Hunt for a Club-Footed Hog

Those of you who've been on the blog for awhile know reader Judy Black loves sharing her hunting stories. So when she told me she was taking a break from winter in Michigan to go after hogs in southern Texas, I wasn't surprised to find a field report and photos in my inbox a few weeks later. Judy shared her story with me to share with you, so here's her account of her hunt for a club-footed hog. -K.H.

 Sunday morning, I hunted a ground blind and what an awesome morning it was. At 7:00 the feeder went off and the birds flew in for breakfast. A Rio Grande turkey stood at 40 yards, and a five-point buck stood at 50. At eye level I watched the woods wake up -- a totally different view on the ground compared to the view from a tree stand. It was 27 degrees and I wore every piece of clothing I could pile on. Once the sun came up I started taking gear off. By noon, it's short sleeves and sunscreen -- now that's what I'm talking about. 

 I didn't harvest anything that first morning, but Scott [Judy's husband] took a nice hog. The games had begun and I couldn't wait for the afternoon hunt. We ate breakfast, then walked the canals on the property, where we saw 26 javelina, 7 quail, 2 coyotes and countless deer.

 That evening I hunted from a box blind, and the wind was perfect. I sat down and a hog came in like it was on a string. I got my bow and hooked my release on the string, but a chill hit the back of my neck as the wind shifted, and with a grunt the hog was gone. Just before dark a large boar came in then moved off again, growling at me all the while. 

 Monday morning I got dropped off at a ladder stand. Two deer moved in, then a big black hog stood behind some brush. As he moved closer I drew my Mathews. Between the cold and the close quarters I strained -- finally it broke and the hog stood facing me. I held forever but he just would not move for a broadside shot. He ran off into the brush and I was able to let off my bow. Around 7:00 the hog came back out and I drew. He turned, a perfect quarting away shot and I let my arrow fly. Smack as my Muzzy made impact. He turned, ran and disappeared. I saw the brush moving as he crashed deep into it and then there was dead silence. I called Rob [the outfitter owner], and told him I was pretty sure where the hog lay.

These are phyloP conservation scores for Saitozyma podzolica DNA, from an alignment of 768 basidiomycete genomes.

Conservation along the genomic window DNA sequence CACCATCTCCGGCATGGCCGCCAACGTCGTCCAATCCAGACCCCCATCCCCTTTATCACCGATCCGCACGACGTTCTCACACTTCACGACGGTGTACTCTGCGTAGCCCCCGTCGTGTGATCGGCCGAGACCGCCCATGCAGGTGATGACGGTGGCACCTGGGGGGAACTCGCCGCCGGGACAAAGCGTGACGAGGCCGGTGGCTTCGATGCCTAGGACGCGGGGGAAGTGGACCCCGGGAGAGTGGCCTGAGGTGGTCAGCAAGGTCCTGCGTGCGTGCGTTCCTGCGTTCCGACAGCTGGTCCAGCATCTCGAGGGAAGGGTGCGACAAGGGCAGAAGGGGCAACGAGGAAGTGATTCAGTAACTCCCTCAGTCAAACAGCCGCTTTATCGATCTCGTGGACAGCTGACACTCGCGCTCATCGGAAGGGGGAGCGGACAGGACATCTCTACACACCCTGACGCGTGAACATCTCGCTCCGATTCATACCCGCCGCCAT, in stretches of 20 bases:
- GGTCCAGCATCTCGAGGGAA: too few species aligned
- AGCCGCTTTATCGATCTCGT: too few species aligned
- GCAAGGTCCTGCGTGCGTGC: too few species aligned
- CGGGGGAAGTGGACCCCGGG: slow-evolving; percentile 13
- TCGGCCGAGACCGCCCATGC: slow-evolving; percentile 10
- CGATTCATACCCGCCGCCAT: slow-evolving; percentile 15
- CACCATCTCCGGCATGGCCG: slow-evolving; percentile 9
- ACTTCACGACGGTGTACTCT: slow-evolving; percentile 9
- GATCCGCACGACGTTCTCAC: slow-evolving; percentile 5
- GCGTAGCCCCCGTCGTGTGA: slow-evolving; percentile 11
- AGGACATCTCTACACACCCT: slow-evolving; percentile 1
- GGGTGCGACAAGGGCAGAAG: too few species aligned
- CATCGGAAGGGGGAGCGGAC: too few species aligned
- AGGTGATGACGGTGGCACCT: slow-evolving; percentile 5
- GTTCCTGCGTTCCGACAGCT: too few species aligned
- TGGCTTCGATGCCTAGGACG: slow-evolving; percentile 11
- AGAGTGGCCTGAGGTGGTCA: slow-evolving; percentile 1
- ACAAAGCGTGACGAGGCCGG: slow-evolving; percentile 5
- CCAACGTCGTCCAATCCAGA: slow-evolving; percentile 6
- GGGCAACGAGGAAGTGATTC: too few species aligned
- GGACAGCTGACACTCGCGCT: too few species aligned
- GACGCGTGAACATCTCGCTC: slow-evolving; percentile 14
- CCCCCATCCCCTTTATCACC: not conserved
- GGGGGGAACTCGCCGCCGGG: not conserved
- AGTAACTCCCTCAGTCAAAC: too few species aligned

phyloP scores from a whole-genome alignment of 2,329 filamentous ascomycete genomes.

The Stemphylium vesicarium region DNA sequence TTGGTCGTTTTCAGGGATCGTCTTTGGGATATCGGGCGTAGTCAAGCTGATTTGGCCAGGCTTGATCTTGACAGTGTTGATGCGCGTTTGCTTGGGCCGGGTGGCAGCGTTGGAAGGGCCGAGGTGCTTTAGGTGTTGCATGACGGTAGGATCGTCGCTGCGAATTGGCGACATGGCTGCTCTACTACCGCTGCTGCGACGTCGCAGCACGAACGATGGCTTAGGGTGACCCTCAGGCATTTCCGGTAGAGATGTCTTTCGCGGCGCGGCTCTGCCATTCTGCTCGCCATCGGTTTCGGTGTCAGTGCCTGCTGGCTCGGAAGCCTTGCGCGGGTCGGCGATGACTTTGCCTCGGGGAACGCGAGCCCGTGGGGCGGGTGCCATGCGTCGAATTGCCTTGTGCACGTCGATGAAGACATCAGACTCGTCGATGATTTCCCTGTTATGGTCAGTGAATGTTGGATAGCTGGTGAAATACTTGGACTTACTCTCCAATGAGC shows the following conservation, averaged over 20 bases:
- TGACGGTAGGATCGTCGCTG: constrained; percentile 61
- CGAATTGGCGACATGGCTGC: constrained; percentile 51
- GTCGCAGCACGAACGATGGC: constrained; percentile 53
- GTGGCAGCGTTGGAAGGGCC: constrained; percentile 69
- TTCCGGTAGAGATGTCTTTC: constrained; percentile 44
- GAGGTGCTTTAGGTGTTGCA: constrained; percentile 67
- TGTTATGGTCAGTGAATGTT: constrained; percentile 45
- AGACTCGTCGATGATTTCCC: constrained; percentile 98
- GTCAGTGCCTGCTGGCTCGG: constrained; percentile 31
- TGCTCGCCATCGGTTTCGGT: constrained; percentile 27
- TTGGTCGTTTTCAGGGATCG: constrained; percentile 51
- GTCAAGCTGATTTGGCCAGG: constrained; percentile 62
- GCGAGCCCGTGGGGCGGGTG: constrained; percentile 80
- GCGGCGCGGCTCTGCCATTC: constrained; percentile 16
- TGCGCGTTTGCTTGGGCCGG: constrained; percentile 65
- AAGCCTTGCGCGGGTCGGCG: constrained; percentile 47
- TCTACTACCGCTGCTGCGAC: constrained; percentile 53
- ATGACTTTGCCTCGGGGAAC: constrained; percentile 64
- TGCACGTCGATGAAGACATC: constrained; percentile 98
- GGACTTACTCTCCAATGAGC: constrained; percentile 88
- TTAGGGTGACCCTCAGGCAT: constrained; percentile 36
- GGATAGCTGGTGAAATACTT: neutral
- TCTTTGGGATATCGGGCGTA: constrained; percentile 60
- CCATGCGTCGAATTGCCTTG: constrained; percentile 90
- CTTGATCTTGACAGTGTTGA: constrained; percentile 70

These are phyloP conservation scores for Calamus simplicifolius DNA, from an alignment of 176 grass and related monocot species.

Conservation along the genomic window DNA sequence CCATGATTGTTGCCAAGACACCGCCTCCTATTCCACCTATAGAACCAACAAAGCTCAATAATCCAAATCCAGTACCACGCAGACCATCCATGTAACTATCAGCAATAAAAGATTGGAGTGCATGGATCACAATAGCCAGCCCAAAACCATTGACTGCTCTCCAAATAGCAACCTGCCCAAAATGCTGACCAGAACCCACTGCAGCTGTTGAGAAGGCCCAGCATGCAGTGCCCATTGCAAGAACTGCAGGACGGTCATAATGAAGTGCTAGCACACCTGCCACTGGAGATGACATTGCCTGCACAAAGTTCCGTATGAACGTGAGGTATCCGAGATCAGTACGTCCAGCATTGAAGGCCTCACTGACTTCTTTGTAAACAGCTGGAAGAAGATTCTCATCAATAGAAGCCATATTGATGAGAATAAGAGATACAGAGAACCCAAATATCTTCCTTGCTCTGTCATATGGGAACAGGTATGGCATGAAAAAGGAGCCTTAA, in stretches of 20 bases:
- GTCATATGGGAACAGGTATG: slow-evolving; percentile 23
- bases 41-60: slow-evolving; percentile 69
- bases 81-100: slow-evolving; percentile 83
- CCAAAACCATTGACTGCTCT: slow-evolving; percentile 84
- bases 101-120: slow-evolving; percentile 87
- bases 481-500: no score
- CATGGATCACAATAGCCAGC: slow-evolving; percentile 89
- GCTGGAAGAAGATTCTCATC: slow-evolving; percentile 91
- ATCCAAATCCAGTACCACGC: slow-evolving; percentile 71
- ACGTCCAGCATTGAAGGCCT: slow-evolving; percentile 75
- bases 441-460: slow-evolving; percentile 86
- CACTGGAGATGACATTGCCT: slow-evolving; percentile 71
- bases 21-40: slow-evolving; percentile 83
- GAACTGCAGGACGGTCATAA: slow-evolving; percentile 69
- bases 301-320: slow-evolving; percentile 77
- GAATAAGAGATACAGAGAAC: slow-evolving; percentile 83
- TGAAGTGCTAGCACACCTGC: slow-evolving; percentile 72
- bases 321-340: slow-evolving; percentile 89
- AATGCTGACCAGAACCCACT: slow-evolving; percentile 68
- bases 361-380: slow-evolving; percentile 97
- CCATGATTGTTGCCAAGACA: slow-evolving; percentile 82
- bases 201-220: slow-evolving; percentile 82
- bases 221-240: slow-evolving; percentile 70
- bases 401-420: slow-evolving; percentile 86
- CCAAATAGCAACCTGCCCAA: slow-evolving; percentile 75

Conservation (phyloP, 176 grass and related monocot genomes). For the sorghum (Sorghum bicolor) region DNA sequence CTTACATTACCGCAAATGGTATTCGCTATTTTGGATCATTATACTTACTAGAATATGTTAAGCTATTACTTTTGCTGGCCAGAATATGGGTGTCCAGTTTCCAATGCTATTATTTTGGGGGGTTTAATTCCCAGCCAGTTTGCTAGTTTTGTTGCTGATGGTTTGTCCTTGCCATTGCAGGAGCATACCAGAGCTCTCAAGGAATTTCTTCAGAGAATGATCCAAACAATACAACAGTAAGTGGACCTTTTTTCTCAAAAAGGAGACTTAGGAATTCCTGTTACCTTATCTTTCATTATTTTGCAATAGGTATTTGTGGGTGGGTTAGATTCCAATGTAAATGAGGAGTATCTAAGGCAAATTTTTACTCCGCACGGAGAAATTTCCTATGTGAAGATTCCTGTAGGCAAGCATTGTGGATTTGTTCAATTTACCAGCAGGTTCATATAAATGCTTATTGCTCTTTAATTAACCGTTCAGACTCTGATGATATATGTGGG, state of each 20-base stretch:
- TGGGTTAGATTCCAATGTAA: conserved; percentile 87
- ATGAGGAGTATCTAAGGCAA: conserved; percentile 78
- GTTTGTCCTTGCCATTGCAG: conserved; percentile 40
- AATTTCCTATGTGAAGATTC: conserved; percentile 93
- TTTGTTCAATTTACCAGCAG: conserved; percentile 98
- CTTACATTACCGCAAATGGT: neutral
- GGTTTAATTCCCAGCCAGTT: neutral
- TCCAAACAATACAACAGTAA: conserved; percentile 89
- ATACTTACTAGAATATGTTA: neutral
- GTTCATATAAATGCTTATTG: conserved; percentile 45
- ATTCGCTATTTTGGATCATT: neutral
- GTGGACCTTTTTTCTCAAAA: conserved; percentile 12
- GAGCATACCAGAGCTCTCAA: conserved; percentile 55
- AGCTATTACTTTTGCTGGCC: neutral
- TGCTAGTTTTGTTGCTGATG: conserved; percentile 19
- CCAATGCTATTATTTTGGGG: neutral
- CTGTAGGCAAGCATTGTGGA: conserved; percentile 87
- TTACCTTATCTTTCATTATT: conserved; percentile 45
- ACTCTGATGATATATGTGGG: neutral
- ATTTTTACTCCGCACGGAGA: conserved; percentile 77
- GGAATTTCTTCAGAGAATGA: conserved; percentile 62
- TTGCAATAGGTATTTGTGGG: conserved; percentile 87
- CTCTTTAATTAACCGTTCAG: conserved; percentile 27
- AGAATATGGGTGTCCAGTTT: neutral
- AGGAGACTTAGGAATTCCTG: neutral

At 9:00, my "retrievers" came to help, but there was no sign right away and that's always disheartening. I never truly celebrate until I have my hands on the animal. We went to where I saw the brush last move. No hog and no sign. Scott and Rob arrived, and soon Scott yelled, "I got it!" I did a war whoop and pushed my way through the brush. It was a good shot and the Muzzy did its job on his vitals. He'd probably gone 75 yards from where I'd made the shot.

When that hog had come in earlier, I'd noticed it was limping. Now we saw that it had almost a club foot. Anyway, I harvested a good size boar and was so excited as he had pretty good cutters. I thought I'd beat the one Scott had harvested the night before, but little did I know he had another boar in the pick up with very large cutters on it.

 The whole week was in the mid to upper 90's. At night we had campfires and sat reliving the day's hunt, and pointing out constellations in the sky. Every day we hunted morning and afternoon and every time we were covered up in hogs and wildlife. Scott harvested his hog per day limit, and I harvested two. Even though you could take sows, I felt they were seed for next year's hunt. We brought home a small portion of meat, but it's hard when you're flying. We could buy a pig at home for what it would cost to overnight meat. What the ranch hands don't want for their families, a nearby orphanage would take. No waste at all. Heck, I killed a squirrel and they cleaned it to eat. 

 Hogs are not easy to hunt. Most people can't get through the tunnels they make in the brush. But Scott being as thin as he is crawls through and has his hogs by the road when he gets picked up. I laugh because I look in the tunnel and think I'd get as far as my hips and get stuck! That's what the guides and outfitters are for -- or Scott! Happy hunting everyone! -Judy Black